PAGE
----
Free time/tips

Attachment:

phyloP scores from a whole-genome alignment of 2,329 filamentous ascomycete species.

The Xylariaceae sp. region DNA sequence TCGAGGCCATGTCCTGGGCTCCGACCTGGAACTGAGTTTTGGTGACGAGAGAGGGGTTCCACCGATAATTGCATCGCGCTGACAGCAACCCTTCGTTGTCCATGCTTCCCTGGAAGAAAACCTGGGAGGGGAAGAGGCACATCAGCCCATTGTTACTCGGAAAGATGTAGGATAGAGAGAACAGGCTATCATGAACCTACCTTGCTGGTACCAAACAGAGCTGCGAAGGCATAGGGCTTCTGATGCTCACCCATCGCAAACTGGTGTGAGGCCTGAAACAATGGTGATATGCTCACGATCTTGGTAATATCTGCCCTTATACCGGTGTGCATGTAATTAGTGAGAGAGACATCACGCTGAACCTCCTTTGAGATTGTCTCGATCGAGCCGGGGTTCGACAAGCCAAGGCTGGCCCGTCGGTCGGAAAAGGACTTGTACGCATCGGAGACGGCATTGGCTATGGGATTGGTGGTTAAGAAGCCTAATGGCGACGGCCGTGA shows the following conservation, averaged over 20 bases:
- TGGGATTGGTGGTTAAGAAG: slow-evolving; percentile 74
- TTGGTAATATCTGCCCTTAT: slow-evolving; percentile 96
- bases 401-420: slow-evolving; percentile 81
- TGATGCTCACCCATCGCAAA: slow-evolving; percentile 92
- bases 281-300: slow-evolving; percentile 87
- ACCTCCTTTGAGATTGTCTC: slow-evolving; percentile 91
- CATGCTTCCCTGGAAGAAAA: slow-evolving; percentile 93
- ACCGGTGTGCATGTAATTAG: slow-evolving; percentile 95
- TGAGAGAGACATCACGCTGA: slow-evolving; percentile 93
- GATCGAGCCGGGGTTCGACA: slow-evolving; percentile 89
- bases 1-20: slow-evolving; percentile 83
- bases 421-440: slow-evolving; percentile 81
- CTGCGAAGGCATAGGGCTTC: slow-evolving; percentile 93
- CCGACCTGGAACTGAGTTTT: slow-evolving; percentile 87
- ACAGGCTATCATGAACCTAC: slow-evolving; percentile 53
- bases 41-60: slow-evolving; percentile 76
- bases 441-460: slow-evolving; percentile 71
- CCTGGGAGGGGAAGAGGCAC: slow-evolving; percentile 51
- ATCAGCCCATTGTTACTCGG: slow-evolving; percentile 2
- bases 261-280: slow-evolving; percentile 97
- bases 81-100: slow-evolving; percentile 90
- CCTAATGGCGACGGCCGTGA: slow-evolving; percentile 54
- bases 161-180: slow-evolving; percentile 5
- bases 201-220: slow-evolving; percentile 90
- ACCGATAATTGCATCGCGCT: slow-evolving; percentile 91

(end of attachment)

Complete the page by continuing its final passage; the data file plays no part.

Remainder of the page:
Paris as a city has so much to offer: Whether museums, parks, bars and restaurants – there is something for everyone. Since I had already been to this wonderful city several times before my Erasmus stay, I was able to focus on a Paris off the beaten path during these 2 months.   4 days after my arrival, one of the biggest events of the summer was on the agenda: “La fête nationale”, the French National Day. In addition to the morning parade over the Champs-Elysées, where President Emmanuel Macron was received like a pop star, the Eiffel Tower shone in full colour on the “Champs de Mars” in the evening. With such an impressive firework, which is unparalleled, one can get an idea of the pride with which the French revere their country. And they are right! When thinking of France, everyone immediately conjures up images of fragrant croissants, picturesque cafés and a good glass of wine – if a country had invented pleasure, the French would be right at the forefront. Paris itself has so many boulangeries and delicacies to offer- probably a whole year would not be enough to test all of them. Since I lived in Montmartre district, I went on a culinary discovery tour especially there, what I can recommend to everyone. In the small streets not far away from the church “Sacré Coeur”, your own taste buds are sent on a world tour: Whether it’s a typical local flan, oriental couscous from Morocco or Argentinian empanadas – the 18th arrondissement lives cultural diversity on all levels. In case you feel homesick, you should order a portion of potato salad with Wiener Schnitzel including wheat beer fresh from the tap at the beer garden of the “Kiez Kanal, a lovely place near to the “Bassin de la Vilette” . In addition to culinary variety, Paris also offers an immense wealth of mental nourishment: from classics such as the Louvre, the Eiffel Tower or the Champs-Elysees to lesser-known leisure activities such as a walk along the disused railroad line “Petite Ceinture” or a visit to the impro theatre “Theatre de la Gaite” at Montparnasse district – boredom is a foreign word in Paris! On the other hand, if you feel more like nature and relaxation after the hustle and bustle of the crowds, you will find plenty of green spaces in numerous parks, such as the “Buttes Chaumont” or “Bois de Vincennes”, to unwind.